New Integrated Knowledge based approachs to the protection of cultural heritage from Earthquake-induced Risk

Fortifications at Yoqneʽam
Rehabilitation of the Fortifications at Yoqneʽam
Implemented by: Arch. Eran Hamo Project manager
Arch. Yaara Shaltiel
Arch. Michal Ratner
Ariel Elzam
John Peterson

Values and Aims               
We surveyed Tel Yoqneʽam in January 2008, when we began preparing a program for the conservation and development of the site. In the twenty years that elapsed since the excavation the remains were beginning to be covered over again and they could hardly be recognized. Having read the excavation publication we understood the great cultural value that lay buried in the remains of the fortifications dating to the tenth–eighth century BCE, the time of the Iron Age 2, also called the Period of the Monarchy.
Based on the condition and scope of the remains a significant budget was required for conservation, and therefore we postponed the work in this region until a later stage in the program. Nevertheless, in order to present the values of the tell from the biblical period, we placed thematic stations along the path around the tell which deal with the following topics: the Tribe of Levy – which was given the city when the country was divided amongst the twelve tribes, the structure of the city during the period of the monarchy and the roads that passed along the foot of the tell. At the request of the district archaeologist, Tzach Horwitz, we added a station that looks out over the fortifications from which in the first years one saw mainly thorns…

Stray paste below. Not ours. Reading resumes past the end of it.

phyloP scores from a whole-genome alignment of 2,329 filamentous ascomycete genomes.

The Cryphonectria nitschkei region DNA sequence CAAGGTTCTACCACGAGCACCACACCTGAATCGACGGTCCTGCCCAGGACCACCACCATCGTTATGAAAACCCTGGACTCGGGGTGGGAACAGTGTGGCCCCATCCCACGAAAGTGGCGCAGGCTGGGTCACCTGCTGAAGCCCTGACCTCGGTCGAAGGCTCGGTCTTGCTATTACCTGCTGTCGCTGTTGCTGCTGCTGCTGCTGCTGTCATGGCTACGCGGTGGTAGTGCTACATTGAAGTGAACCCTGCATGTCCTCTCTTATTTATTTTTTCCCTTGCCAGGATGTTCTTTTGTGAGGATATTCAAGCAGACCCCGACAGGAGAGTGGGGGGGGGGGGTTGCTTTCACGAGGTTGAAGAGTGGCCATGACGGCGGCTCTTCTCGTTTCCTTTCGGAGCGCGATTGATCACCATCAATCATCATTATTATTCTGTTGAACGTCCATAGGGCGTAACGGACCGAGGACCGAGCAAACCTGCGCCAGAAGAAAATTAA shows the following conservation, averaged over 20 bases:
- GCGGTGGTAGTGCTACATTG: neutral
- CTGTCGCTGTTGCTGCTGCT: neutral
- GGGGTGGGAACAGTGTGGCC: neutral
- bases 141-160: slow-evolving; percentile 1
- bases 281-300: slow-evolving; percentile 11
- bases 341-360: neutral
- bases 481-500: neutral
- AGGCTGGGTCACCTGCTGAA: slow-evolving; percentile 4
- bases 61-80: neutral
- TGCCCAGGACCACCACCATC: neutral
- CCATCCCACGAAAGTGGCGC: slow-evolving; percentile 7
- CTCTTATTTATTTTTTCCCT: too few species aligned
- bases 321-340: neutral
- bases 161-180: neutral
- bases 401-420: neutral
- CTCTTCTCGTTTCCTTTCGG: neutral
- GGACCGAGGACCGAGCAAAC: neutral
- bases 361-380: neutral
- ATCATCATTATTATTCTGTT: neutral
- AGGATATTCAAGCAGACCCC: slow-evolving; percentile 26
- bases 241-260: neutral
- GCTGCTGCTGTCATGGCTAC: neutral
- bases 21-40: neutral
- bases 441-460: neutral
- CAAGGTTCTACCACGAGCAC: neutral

The conservation and development plans accompanied by extensive educational activities were implemented as the years went by. In 2012 an initial budget was obtained for commencing conservation work on the fortifications with funding provided jointly by the Yoqneʽam municipality and the heritage project of the Prime Minister’s Office. Recently the Government Tourism Company jointed the effort by financing the planning of the visitors center and the illumination of the tell in general, and that of the fortifications in particular.
We discussed at length the question of the tell’s appearance from the outset of the preparation of the program and over the years as our activity on the tell increased. How can its identity be enhanced? What is the appropriate icon that clearly distinguishes it and highlights its values without harming them? The further we delved into this we came to believe that the system of fortifications is the proper icon for the tell. The Iron Age fortifications embody many of the cultural values of the tell. They give it its angular contour line that identifies the hill as a tell. The fortifications are a distinctly urban manifestation that reflects an urban settlement from the period of the monarchy at this site and as part of the regional and national map of settlements. The fortifications facing Tishbi Junction constitute the modern city’s façade, as well as the ancient façade to the north.
The Finds
Two fortification systems, dating to the Iron Age 2 and constructed one atop the other, were exposed on the tell.